Financial Power of Attorney – License To Steal
Powers of attorney that grant another person the authority to make financial decisions for an elder have sometimes been described in the law as a license to steal. It’s shocking when a son or daughter takes advantage of their elderly parent, and uses such a document to deplete bank accounts or even transfer title of the elder’s home.
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Generally speaking, there are two types of powers of attorney for financial matters. The first (and generally recommended) is known as a “springing power”. This power of attorney does not become effective unless one or more qualified medical doctors declare, under penalty of perjury, that the elder is mentally incapacitated and unable to make sound financial decisions. Only when this medical declaration has been obtained, does the power “spring into being” and become effective.
The second type of power of attorney takes effect immediately. There is no requirement that any doctor be involved before the authority takes effect.
Either document, placed in the wrong hands, grants authority for the “agent” to handle any and all financial transactions that the elder could. This includes opening and closing bank accounts, changing ownership of those accounts, withdrawing money, and even transferring title from one’s home. An unscrupulous “agent” can take advantage of an elder with a diminished mental capacity quite easily.
The power of attorney requires that it be signed in the presence of a notary public. However, a notary’s primary duty is to obtain proof of the signor’s identity. In most states, a notary does not have the responsibility to assess whether the elder understands the meaning or consequences of the document itself.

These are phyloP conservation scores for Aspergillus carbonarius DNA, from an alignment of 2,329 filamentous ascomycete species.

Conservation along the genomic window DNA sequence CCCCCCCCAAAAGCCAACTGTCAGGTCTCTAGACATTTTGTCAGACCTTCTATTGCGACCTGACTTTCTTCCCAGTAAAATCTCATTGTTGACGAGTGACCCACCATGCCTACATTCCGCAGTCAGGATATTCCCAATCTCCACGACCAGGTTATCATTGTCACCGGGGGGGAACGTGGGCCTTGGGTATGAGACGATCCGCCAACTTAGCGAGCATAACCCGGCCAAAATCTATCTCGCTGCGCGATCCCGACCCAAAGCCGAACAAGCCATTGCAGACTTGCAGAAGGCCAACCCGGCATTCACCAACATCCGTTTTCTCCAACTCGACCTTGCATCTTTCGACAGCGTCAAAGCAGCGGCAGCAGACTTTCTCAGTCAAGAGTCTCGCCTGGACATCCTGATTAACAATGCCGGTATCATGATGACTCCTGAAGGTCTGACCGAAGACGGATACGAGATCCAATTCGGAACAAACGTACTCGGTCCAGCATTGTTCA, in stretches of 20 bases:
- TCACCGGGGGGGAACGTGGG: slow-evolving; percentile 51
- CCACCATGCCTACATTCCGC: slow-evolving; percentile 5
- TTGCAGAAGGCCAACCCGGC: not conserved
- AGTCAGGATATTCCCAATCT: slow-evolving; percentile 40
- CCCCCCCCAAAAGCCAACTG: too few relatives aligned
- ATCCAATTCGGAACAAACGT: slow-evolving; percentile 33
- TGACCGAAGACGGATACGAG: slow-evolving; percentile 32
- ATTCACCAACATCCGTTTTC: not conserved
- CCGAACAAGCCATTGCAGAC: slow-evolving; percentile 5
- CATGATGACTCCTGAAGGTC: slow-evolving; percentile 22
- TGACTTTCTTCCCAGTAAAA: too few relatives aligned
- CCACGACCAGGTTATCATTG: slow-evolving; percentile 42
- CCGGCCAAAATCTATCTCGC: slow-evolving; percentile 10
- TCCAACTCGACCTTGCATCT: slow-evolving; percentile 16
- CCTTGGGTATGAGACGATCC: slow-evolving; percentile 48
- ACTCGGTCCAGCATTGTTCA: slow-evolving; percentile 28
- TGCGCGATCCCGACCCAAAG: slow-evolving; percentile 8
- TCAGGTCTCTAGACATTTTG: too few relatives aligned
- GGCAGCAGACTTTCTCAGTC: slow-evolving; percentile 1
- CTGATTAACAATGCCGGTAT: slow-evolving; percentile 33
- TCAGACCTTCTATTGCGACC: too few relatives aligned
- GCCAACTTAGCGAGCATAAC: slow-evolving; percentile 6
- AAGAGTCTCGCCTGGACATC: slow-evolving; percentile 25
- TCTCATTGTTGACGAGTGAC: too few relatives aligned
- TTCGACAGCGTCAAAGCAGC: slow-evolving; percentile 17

Often, the perpetrator contacts a notary beforehand, and gives a false story of the family dynamics involved. S/he explains why the elder needs to have the power of attorney, and then expresses gratitude that the notary is willing to help out this aging parent. The unsuspecting notary is now less suspicious when the elder appears confused as the document is presented for signature.
Some good news: A power of attorney for finances can easily be revoked, if the document’s existence (and its misuse) is discovered by a caring and trusted person. However, the elder often suffers from some form of dementia and doesn’t even remember that the document was ever created. If the elder lives alone and is isolated, no one else may know about the document, except the perpetrator.
Simply revoking a power of attorney doesn’t always work either. An unscrupulous “agent” can simply take advantage of the elder again by repeating the process: wait until the right moment (when the elder is mentally vulnerable) and have another power of attorney executed.
If this occurs, then it may be necessary to establish a conservatorship over the elder’s estate. In California, for example, when a conservatorship is created, the power of attorney is automatically terminated. The court then grants authority for someone (a “conservator”) to handle the elder’s finances and account to the court regarding all monies received and spent.
Such powers of attorney are a valuable tool when placed into the hands of a trustworthy friend or relative. But, when placed into the wrong hands, greed can turn it into a license to steal.